Teens need to be reminded that ads don’t ever tell the entire story about anything. By design, they are marketing snippets presenting best-case, often fantasy scenarios engineered to influence decisionmaking. With American society once again on the edge of a novel advertising frontier, both ad guidelines and parental guidance are needed.
Your recent studies have focused on marijuana advertising. What have you been finding out?
We’ve been following several thousand adolescents since 2008, asking them about their experiences, their perceptions, and their substance use. In our latest study, we looked at their exposure to medical marijuana advertising. In 2010, around 25 percent of them reported seeing a medical marijuana ad in the past three months. By the time we hit 2017, it was about 70 percent. Youth who reported that they’d seen more ads also reported greater marijuana use and more positive beliefs about marijuana; they also said that they were more likely to use marijuana in the future and they experienced more consequences from their use. Now that recreational marijuana is legal in California, we will be asking youth about their exposure to those ads as well. We know that tobacco and alcohol advertising affect adolescent substance use, and those ads are regulated. It just amazed me that there were not more specific regulations around marijuana advertising in California.
Why is that concerning?
The way teens view marijuana is very different from the way they view alcohol. I’ve noticed that the way teens view marijuana is very different from the way they view alcohol, and part of that is the way it’s marketed. When I talk to teens, they’ll say, “Oh, I would never drink and drive, I know that’s really dangerous. But I could use marijuana and drive because it helps me focus, and it’s safe.” So I think the way it’s been marketed—it’s medicinal, it’s safe, it’s natural—gives them a different perspective. Ads say: “Goodbye stress, hello marijuana.” That’s advertising that you don’t really see for alcohol.
Do you have any tips for parents?
As a parent myself, the main thing I do is explain what medicinal marijuana means, that it’s typically for people who have health problems like cancer, and just because recreational marijuana is legal now doesn’t mean it’s something for teens to use. Their brains are still developing and substance use can affect that development. Alcohol is legal, too, but we don’t want 15-year-olds drinking beer. We have this extra component here, where marijuana is recreational but it’s also medicinal, and I think a lot of kids don’t quite get it. It’s important for parents and providers to be educated and explain the differences between the two.
Are there any efforts to rein in some of this advertising?
Los Angeles County used our work to create an ordinance that limits where you can have marijuana billboards and says you can only have one sign outside a store. That’ll be important, that they can’t have a ton of signage around their stores. We’ve also been contacted by the California Senate about how to best regulate advertising, like how tobacco and alcohol advertising are regulated. Every state is different in terms of what they allow.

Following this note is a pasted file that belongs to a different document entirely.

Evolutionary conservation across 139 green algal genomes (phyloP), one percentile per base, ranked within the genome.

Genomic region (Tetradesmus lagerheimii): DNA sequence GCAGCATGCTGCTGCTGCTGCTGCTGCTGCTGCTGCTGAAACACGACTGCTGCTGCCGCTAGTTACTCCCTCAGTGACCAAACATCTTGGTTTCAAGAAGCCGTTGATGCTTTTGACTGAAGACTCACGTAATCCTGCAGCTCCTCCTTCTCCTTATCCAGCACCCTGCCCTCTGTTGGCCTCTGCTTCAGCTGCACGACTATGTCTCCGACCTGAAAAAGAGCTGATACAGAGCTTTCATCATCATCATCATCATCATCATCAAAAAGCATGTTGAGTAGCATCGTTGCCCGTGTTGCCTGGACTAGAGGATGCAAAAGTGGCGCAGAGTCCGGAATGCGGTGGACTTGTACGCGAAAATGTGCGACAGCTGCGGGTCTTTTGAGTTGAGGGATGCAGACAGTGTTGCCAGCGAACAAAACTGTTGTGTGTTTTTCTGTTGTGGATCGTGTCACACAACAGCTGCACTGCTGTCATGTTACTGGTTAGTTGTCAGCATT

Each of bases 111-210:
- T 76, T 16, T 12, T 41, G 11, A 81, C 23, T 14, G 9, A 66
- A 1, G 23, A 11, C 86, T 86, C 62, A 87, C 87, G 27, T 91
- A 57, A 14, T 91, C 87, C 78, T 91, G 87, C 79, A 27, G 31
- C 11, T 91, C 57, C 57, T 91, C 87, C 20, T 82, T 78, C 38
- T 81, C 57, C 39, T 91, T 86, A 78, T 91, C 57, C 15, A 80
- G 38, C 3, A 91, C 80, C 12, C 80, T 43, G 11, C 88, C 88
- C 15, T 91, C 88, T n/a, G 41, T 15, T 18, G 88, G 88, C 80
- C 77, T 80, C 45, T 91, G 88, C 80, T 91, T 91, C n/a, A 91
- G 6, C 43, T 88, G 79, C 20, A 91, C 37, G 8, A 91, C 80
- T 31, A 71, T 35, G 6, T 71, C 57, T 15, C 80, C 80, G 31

You’ve focused throughout your career on addressing substance use and abuse. Why?
When I was 16, I really wanted this convertible yellow Mustang. I told my parents, “I want to figure out how we can get this yellow Mustang.” They didn’t laugh at me, they didn’t shut me down. They were like, “OK, we’ll talk to you about it after dinner.” I’d love to tell you that I got the yellow convertible Mustang. I didn’t, but my parents always made me feel like I was listened to. I feel like a lot of teens don’t get listened to, and so sometimes they make poor decisions. I was always interested in trying to talk to people and empower them to make healthier choices. My parents gave me a lot of choices where I could have gotten into trouble and I didn’t; and some of my friends who didn’t have choices did get into trouble. So I think it’s very important how we talk to teens and empower them to think, “Well, this is my life, this is my choice.”
What’s next in your research?
We just got funding to follow these same youth for four more years, so that’ll take us through when they’re 24, starting from when they were age 11. We’re looking at so many different things with that data. We do a lot of work trying to understand disparities; one of our papers found that as young as high school, minority youth already experience more negative consequences at the same levels of alcohol and marijuana use compared with white youth. We’re also looking at transitions to young adulthood, like going to college, starting relationships, and getting a job, and how alcohol and drug use might affect these transitions.
The exciting thing is that we’re going to follow these young people as they turn 21, the legal age for drinking and now marijuana use. So we’ll be able to look at a lot of things around that big transition and how turning 21 may affect their alcohol and drug use.